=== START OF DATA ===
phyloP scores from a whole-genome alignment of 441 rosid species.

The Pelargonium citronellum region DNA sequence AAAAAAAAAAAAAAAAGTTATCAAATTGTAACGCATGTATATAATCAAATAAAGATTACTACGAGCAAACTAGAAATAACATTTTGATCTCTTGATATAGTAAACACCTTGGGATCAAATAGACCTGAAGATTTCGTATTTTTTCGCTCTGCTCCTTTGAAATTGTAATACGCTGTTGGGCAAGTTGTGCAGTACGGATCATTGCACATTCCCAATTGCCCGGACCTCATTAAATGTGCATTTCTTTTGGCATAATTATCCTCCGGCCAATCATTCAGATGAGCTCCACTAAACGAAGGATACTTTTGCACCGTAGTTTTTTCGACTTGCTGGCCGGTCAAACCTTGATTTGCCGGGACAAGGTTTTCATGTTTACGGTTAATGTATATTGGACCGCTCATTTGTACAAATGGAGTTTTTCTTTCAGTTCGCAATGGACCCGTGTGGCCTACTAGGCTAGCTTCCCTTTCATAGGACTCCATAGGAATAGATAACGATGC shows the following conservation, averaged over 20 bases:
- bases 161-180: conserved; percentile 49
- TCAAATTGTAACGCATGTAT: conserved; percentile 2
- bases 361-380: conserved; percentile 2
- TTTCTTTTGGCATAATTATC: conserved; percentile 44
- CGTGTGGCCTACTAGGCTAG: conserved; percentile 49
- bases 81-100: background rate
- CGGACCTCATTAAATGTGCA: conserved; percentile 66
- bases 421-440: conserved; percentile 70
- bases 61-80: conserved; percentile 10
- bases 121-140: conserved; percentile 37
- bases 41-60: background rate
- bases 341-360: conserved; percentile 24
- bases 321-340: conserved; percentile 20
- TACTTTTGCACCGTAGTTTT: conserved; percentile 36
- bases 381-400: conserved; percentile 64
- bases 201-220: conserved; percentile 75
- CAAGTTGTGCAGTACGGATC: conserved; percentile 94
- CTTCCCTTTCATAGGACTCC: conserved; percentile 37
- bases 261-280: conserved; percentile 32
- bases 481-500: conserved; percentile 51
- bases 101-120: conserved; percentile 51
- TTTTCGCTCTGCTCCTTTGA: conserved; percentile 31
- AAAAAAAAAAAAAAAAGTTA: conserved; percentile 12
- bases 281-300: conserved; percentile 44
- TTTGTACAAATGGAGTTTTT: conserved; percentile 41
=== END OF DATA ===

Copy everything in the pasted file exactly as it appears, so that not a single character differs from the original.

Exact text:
phyloP scores from a whole-genome alignment of 441 rosid species.

The Pelargonium citronellum region DNA sequence AAAAAAAAAAAAAAAAGTTATCAAATTGTAACGCATGTATATAATCAAATAAAGATTACTACGAGCAAACTAGAAATAACATTTTGATCTCTTGATATAGTAAACACCTTGGGATCAAATAGACCTGAAGATTTCGTATTTTTTCGCTCTGCTCCTTTGAAATTGTAATACGCTGTTGGGCAAGTTGTGCAGTACGGATCATTGCACATTCCCAATTGCCCGGACCTCATTAAATGTGCATTTCTTTTGGCATAATTATCCTCCGGCCAATCATTCAGATGAGCTCCACTAAACGAAGGATACTTTTGCACCGTAGTTTTTTCGACTTGCTGGCCGGTCAAACCTTGATTTGCCGGGACAAGGTTTTCATGTTTACGGTTAATGTATATTGGACCGCTCATTTGTACAAATGGAGTTTTTCTTTCAGTTCGCAATGGACCCGTGTGGCCTACTAGGCTAGCTTCCCTTTCATAGGACTCCATAGGAATAGATAACGATGC shows the following conservation, averaged over 20 bases:
- bases 161-180: conserved; percentile 49
- TCAAATTGTAACGCATGTAT: conserved; percentile 2
- bases 361-380: conserved; percentile 2
- TTTCTTTTGGCATAATTATC: conserved; percentile 44
- CGTGTGGCCTACTAGGCTAG: conserved; percentile 49
- bases 81-100: background rate
- CGGACCTCATTAAATGTGCA: conserved; percentile 66
- bases 421-440: conserved; percentile 70
- bases 61-80: conserved; percentile 10
- bases 121-140: conserved; percentile 37
- bases 41-60: background rate
- bases 341-360: conserved; percentile 24
- bases 321-340: conserved; percentile 20
- TACTTTTGCACCGTAGTTTT: conserved; percentile 36
- bases 381-400: conserved; percentile 64
- bases 201-220: conserved; percentile 75
- CAAGTTGTGCAGTACGGATC: conserved; percentile 94
- CTTCCCTTTCATAGGACTCC: conserved; percentile 37
- bases 261-280: conserved; percentile 32
- bases 481-500: conserved; percentile 51
- bases 101-120: conserved; percentile 51
- TTTTCGCTCTGCTCCTTTGA: conserved; percentile 31
- AAAAAAAAAAAAAAAAGTTA: conserved; percentile 12
- bases 281-300: conserved; percentile 44
- TTTGTACAAATGGAGTTTTT: conserved; percentile 41